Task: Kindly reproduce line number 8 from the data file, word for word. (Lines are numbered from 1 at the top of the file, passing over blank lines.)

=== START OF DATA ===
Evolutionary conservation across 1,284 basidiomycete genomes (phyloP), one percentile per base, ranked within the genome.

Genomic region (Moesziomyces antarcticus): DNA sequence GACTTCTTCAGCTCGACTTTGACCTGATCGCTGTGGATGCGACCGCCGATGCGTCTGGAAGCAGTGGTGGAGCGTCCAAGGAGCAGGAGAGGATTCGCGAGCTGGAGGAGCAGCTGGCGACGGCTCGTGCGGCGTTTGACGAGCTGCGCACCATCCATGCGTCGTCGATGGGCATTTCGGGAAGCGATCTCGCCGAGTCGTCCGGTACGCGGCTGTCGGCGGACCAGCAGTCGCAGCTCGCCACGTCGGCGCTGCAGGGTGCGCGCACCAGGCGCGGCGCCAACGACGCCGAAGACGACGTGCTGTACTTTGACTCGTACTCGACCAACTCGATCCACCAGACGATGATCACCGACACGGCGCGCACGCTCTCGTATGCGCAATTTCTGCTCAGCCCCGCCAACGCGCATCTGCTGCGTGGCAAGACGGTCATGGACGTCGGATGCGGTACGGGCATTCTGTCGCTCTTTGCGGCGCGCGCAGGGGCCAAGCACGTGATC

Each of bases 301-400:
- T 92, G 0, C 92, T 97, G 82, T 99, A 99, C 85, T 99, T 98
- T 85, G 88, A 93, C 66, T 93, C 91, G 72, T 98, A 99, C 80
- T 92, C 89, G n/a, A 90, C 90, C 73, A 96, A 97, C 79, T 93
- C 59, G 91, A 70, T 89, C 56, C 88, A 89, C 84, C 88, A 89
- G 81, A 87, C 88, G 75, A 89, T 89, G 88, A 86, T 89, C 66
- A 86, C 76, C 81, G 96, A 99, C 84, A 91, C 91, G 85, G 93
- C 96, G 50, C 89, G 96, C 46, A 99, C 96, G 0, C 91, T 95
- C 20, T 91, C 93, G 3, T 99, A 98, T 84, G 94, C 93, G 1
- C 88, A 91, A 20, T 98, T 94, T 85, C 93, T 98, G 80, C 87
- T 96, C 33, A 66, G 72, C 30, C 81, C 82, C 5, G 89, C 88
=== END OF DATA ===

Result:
- G 81, A 87, C 88, G 75, A 89, T 89, G 88, A 86, T 89, C 66